Brian Tyree Henry is the good kind of effortless: You never catch him straining; his craft is invisible. In 2022, nobody else could touch him: Between his Oscar-nominated performance in Lila Neugebauer’s underrated indie drama Causeway and his work on the fourth and final season of Atlanta, the 40-year-old North Carolina native was so good that you couldn’t even hold Bullet Train against him. Even when he’s trading forced action-movie one-liners with Brad Pitt, Henry manages to keep things tight, like a batter protecting the strike zone. Give him halfway-decent material, and he knocks it out of the park.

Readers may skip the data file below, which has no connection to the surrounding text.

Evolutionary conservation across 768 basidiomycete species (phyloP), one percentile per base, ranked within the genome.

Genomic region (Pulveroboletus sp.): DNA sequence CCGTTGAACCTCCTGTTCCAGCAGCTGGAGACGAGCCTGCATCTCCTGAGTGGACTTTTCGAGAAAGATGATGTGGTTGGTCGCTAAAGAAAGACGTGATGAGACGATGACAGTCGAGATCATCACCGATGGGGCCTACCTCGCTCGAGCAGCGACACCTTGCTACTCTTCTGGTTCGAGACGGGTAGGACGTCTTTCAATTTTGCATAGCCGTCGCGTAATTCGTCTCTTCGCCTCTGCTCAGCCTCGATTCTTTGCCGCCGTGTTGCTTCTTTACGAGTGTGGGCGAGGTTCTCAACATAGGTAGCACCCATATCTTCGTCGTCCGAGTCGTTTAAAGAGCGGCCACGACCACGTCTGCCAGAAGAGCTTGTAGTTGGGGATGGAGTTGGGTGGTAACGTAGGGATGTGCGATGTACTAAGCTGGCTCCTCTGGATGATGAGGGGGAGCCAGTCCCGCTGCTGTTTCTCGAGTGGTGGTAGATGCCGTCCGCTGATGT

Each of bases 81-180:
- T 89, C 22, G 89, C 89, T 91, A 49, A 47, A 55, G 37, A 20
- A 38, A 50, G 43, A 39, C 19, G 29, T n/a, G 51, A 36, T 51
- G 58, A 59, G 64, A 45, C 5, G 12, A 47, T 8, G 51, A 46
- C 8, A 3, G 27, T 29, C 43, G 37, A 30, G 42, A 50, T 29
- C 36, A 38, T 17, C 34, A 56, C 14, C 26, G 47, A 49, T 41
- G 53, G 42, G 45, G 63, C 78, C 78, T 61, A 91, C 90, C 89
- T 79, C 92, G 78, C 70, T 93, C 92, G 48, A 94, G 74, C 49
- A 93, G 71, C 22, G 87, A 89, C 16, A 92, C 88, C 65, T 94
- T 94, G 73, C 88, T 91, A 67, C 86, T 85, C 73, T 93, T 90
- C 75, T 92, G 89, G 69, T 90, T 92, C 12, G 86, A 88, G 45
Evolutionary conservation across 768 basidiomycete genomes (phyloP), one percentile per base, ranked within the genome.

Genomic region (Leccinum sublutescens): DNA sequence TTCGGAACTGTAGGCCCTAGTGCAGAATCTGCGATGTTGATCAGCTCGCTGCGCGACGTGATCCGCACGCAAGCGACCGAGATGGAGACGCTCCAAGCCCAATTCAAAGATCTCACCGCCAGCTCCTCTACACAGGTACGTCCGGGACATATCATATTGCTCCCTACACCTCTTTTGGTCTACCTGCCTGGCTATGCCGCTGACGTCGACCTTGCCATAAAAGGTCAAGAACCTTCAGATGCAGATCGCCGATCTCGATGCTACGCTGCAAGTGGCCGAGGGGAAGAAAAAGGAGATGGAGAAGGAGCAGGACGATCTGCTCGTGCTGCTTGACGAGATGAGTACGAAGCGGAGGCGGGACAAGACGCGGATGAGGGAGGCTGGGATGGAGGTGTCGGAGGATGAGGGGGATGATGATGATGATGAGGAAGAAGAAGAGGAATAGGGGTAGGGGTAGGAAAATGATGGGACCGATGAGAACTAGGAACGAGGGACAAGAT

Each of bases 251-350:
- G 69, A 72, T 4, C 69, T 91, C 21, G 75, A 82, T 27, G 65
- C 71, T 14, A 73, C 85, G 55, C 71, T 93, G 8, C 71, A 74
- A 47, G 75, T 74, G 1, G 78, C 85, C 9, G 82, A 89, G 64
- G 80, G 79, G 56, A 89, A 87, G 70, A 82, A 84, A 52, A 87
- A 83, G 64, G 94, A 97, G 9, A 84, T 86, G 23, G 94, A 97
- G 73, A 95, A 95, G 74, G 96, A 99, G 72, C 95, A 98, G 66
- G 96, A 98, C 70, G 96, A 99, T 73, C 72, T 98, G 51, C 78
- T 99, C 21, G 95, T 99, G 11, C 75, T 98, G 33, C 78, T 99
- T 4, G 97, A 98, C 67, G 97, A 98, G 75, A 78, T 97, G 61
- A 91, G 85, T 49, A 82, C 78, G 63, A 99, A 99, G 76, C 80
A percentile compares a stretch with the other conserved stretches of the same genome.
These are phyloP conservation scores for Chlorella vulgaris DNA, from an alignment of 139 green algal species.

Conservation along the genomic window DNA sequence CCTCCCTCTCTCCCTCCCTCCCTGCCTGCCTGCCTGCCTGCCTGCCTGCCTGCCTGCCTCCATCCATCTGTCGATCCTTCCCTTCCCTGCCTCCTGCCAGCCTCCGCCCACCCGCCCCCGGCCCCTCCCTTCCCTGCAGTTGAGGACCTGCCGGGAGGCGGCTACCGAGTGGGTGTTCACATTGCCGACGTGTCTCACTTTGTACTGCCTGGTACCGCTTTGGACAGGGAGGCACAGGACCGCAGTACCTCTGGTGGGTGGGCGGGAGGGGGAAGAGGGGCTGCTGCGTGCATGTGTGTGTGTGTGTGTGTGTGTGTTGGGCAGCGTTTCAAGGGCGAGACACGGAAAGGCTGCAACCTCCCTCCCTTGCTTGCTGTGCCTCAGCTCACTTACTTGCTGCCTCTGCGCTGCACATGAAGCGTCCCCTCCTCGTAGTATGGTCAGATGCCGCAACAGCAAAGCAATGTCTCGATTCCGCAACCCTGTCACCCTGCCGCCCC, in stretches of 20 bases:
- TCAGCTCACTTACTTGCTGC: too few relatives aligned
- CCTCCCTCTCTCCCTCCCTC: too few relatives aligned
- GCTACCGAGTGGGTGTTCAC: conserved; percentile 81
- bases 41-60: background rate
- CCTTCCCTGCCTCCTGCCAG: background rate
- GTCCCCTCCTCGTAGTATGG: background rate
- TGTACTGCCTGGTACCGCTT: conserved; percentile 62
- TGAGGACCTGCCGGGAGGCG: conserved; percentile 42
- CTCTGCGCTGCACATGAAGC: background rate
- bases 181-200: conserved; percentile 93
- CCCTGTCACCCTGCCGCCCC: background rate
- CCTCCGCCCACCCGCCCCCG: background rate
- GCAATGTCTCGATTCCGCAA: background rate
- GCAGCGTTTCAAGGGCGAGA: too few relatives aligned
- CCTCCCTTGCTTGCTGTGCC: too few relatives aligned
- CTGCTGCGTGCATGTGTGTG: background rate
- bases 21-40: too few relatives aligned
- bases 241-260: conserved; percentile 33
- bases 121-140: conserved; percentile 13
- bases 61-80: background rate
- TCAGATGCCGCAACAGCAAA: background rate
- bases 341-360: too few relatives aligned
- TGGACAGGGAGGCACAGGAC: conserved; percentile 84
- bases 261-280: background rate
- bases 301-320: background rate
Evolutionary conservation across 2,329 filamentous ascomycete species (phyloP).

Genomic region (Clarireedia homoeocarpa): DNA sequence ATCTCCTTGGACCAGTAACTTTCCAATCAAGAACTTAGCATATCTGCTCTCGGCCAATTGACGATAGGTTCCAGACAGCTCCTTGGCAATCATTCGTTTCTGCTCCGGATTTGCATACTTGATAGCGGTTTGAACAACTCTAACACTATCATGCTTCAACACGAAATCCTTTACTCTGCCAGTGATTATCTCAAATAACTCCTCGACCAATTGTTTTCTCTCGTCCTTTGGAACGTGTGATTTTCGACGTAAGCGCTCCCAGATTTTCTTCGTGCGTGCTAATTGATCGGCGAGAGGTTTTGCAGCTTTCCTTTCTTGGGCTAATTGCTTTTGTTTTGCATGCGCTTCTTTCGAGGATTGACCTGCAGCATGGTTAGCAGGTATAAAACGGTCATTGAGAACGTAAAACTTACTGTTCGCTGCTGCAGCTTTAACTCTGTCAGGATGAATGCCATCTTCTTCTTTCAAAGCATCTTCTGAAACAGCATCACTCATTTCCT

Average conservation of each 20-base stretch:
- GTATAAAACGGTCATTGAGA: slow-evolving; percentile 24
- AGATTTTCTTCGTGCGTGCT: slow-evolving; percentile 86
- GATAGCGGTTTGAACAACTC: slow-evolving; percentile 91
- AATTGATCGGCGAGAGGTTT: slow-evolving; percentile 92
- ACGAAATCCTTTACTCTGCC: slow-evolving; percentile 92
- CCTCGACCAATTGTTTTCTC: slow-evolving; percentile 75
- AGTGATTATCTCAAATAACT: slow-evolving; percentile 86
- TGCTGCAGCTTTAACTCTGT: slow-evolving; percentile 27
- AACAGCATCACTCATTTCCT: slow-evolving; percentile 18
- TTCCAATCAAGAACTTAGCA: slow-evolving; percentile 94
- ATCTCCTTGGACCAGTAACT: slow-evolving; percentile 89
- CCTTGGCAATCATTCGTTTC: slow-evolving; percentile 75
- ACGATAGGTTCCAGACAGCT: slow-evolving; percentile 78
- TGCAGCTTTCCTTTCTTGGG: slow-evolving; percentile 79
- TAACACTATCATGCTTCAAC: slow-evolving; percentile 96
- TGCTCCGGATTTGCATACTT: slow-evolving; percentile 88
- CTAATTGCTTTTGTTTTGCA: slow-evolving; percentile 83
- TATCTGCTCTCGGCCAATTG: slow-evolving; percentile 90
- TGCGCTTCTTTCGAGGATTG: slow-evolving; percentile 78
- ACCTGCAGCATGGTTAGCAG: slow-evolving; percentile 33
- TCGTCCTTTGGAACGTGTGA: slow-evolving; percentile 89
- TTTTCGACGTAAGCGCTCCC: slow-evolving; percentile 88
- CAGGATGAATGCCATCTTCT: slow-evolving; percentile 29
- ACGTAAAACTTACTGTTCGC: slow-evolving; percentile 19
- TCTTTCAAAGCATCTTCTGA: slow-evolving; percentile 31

Over the past seven years, Henry’s role on Atlanta as the self-made A-lister Alfred “Paper Boi” Miles—an overnight success stridently enjoying his unexpected, Biggie-style largesse while perpetually sweating his street status—stretched him from soulful neurosis to deadpan detachment and back again. In each season, he was asked to carry at least one entire episode on his back; for 2018’s all-timer “Woods,” which put Paper Boi through a wringer of violence, humiliation, bewilderment, and a Get Out–style encounter with a dead deer, Henry was nominated for an Emmy for Outstanding Supporting Actor in a Comedy Series. He deserved at least as much for last November’s tour de force performance in the superbly strange Season 4 standout “Andrew Wyeth. Alfred’s World.” Having impulsively decided to go off the grid—and to the farm—for some down time, Al found himself accidentally trapped under his own tractor, bloodied, alone, and staring down mortality in the form of a group of marijuana-crazed feral hogs. (He eventually beats one porcine intruder to death with a skillet in a harrowingly funny climax.) “They always making Paper Boi go through something” was the episode’s cryptically apt tagline, getting at something deeper about Henry’s character and his importance to the show as a whole. As series mastermind Donald Glover gradually receded onscreen (or else hid in creepy, white-faced alter egos), Al became Atlanta’s true, existentially addled protagonist: an artist unsure of his muse, an overachiever comfortable everywhere except in his own skin.